A researcher needs grit and self-trust to do this kind of work in the first place. Letting someone other than a ghostwriter or a reviewer do it for you will be self-defeating. An unethical deal here will corrupt you, the project, and your employer. You must finish the job in a straightforward accountable manner.
This session is about writing, that daunting task of putting nouns and verbs together to see what they can say. If you are interested in good writing, and if putting nouns and verbs together is essential to what you do for a living, or essential to what your life is about, then you may find this session valuable. We will discuss what fiction writing and technical writing have in common, and how the fiction writer's use of plot, character, narrative voice, and style may be adapted for use by the technical writer.
One of my earlier careers was in manufacturing management, and it grounded me in the principles of project planning and management. When I moved into technical communication, I brought my project management disciplines with me, and I embraced the prevailing tools of my new profession. I dutifully produced documentation plans in Microsoft Word and supported them with detailed project plans in Microsoft Project. However, the problem is that—like bad relationships—these artifacts never gave back results that were sufficient to reward the effort I put into creating them.
Technical writers are well-equipped to write how-to articles for magazines. There are many markets for informational articles, and by creating a well-crafted query, a competent technical writer can get an assignment. This work is ideal for generating part-time income and it provides a more creative outlet for writers.. Getting ideas for good articles is as simple as following oneâ*™s own interests. Writing for magazines can become a lucrative â*œsecondâ** career for technical writers.
In this paper, I report the effects of explicitly teaching five technical genres to English first-language students enrolled in a multi-major technical writing course. Previous experimental research has demonstrated the efficacy of explicitly teaching academic writing to English first language adults, but no comparable study on technical writing exists. I used a mixed-method approach to examine these effects, including a control-group quasi-experimental design and a qualitative analysis to more fully describe the 534 texts produced by 316 student writers. Results indicated the genre participants constructed texts demonstrating a significantly greater awareness to audience, purpose, structure, design, style, and editing than participants taught through more traditional approaches. Within the technical genres, participants demonstrated greater awareness to audience, purpose, and editing in the job materials text type than with correspondence or procedures text types.
Documentation will almost never be a pre-sales emphasis, that is, something to attract and persuade customers into buying the product, because the mere presence of documentation suggests that the product might be hard to use. However, just because we downplay documentation in the pre-sales scenario, it doesn’t mean that we relegate documentation to something unimportant, only that we sell documentation another group entirely. Instead of selling documentation to the end-user, we sell it to the support group.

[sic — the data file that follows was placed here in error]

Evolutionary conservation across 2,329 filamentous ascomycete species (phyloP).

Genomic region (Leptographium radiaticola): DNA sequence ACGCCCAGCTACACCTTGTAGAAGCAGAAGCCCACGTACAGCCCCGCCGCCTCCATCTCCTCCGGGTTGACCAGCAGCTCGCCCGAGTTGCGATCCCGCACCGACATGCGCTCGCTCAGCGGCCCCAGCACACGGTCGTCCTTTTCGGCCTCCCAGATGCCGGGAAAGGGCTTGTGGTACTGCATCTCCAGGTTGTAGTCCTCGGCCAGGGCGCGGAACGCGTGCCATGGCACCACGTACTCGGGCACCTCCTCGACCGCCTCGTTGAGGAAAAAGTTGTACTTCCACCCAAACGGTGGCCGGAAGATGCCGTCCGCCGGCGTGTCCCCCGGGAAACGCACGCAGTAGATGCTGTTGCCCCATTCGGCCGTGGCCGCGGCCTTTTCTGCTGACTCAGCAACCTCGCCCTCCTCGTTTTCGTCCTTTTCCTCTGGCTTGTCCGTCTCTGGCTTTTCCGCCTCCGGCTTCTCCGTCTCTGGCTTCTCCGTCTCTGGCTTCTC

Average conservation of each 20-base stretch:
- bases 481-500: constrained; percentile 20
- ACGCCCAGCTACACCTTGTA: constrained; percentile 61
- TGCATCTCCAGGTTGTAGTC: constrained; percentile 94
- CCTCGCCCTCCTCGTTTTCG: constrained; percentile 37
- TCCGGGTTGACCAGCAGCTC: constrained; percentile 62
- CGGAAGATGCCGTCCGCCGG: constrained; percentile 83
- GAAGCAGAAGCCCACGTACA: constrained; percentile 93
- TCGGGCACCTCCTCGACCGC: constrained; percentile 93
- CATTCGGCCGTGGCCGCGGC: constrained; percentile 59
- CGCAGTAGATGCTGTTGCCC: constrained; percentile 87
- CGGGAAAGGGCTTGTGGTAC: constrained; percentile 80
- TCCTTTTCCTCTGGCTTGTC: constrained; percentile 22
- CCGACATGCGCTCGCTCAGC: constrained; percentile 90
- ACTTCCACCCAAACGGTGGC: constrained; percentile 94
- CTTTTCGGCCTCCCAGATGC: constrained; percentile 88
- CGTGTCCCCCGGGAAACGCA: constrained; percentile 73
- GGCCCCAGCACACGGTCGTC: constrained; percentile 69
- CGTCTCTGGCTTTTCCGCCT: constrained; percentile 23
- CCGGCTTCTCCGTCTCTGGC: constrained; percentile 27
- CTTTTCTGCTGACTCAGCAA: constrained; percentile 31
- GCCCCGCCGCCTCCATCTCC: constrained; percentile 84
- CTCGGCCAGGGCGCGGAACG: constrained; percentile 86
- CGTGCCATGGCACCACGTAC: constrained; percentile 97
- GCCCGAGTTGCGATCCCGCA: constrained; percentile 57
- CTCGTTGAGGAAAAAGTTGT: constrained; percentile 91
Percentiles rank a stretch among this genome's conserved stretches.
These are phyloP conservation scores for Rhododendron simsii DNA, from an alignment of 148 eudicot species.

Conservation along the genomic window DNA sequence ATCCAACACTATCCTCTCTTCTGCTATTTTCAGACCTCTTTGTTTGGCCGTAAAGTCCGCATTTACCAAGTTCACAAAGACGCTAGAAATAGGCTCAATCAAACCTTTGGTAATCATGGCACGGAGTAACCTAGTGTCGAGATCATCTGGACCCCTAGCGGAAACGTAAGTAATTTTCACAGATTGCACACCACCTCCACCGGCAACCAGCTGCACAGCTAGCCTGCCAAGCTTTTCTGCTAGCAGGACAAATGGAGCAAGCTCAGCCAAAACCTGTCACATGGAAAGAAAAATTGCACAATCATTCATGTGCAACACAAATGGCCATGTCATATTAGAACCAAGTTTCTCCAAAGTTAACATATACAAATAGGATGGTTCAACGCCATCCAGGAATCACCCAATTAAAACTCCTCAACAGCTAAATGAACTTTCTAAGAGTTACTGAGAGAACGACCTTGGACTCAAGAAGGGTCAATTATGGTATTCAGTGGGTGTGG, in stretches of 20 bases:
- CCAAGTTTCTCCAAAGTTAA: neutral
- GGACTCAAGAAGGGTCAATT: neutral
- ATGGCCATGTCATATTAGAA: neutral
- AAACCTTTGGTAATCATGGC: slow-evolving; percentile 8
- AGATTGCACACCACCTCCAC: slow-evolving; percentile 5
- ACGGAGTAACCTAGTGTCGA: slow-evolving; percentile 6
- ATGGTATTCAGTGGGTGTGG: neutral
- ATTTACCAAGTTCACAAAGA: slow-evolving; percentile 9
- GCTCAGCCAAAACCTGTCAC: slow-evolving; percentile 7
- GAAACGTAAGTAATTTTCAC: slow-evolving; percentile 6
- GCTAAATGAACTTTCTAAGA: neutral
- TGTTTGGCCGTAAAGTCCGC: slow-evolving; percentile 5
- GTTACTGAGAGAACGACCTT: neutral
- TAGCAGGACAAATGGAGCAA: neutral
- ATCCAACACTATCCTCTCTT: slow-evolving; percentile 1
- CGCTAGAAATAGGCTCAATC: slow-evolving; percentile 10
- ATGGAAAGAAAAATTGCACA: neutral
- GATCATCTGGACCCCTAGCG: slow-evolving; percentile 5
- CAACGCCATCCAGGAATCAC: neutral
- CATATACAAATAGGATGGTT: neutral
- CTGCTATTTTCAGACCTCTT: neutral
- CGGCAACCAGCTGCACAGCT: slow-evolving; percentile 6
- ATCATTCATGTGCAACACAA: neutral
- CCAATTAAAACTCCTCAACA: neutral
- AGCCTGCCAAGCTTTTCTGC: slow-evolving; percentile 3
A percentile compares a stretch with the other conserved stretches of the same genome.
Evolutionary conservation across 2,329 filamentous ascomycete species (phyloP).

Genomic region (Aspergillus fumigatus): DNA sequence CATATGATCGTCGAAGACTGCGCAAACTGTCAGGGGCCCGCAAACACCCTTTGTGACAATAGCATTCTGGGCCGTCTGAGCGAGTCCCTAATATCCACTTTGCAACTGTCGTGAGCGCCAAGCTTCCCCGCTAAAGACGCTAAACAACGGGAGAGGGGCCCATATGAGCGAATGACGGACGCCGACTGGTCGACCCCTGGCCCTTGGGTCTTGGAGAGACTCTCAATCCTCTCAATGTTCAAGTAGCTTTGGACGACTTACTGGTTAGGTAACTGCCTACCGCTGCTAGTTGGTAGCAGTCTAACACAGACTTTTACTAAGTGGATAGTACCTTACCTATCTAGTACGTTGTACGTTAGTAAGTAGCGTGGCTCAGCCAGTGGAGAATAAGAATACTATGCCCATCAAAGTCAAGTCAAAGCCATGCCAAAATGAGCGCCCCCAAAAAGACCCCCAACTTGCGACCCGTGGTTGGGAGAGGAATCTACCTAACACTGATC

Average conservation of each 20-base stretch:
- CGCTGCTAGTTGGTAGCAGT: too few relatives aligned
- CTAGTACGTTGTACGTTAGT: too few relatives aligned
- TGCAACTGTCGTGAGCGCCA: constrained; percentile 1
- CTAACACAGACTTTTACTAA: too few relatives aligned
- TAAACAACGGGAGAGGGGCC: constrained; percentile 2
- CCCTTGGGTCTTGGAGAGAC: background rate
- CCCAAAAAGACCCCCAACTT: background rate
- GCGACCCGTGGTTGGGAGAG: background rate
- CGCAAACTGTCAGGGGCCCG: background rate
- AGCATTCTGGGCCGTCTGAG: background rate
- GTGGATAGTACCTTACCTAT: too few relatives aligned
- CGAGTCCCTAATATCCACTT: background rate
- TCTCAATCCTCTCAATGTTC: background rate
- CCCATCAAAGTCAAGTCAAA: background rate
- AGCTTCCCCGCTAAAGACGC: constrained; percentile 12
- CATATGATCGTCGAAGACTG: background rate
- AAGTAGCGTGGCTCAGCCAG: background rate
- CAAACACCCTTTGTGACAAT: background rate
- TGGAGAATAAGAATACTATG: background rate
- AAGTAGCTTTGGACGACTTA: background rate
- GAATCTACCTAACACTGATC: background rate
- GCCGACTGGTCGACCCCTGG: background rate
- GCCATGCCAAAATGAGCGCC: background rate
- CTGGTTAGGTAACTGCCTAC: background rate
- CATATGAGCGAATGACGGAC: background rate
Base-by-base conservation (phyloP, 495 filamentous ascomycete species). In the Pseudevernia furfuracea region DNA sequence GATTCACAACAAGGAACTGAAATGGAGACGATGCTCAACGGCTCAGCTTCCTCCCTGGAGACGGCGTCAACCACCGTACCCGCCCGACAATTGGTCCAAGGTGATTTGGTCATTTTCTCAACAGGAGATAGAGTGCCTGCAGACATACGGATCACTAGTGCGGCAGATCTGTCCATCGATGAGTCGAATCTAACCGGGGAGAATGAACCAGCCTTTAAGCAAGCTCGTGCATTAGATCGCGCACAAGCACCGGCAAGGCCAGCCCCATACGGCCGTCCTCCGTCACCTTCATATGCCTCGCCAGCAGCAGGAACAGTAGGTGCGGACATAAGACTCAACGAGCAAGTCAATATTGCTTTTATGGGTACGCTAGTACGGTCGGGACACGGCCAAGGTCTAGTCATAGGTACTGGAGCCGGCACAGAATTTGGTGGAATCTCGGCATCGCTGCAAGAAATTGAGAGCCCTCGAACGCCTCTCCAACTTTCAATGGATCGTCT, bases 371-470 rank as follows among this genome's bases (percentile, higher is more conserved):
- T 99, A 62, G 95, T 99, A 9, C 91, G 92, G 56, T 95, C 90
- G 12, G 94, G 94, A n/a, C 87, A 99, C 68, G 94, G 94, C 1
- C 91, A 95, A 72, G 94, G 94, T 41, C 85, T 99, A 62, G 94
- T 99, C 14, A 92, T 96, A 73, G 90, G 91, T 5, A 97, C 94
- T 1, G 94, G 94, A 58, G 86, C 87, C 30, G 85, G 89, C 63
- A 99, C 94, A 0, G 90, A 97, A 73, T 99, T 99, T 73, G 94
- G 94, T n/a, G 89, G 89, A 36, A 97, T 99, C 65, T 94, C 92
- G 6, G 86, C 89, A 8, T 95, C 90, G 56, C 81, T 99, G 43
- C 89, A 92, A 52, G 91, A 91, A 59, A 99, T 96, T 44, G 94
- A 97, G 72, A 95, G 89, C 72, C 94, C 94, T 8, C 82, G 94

While the importance of "expressive writing," or informal, self-directed writing, has been well established, teachers underutilize it, particularly in technical writing courses. We introduce the term expressive/exploratory technical writing (XTW), which is the use of informal, self-directed writing to problem-solve in technical fields. We describe how engineering students resist writing, despite decades of research showing its importance to their careers, and we suggest that such resistance may be because most students only see writing as an audience-driven performance and thus incompletely understand the link between writing and thinking. The treatment of invention in rhetorical history supports their view. We describe two examples of using XTW in software engineering to plan programming tasks. We conclude by discussing how a systematic use of XTW could shift the technical writing curriculum, imbuing the curriculum with writing and helping students see how to problem-solve using natural language.
Perhaps the trouble for academic programs that teach workplace writing begins with the term 'technical communications.' Perhaps the trouble grows with those programs’ focus on the teaching of writing rather than on the development of professionals who bring complex, strategic writing/thinking processes into work communities.
It is acceptable to assess your organization’s content requirements and embark on a strategy of producing indifferent content cheaply (the “meh” strategy). The vast majority of organizations who adopt a laissez-faire attitude, however, have not thought through the implications.
I labeled wordiness the most obvious fault in technical writing. In retrospect, I think I was wrong. I believe the greatest fault our writing can have is vacuity, or lack of substance. We too often write words that say nothing.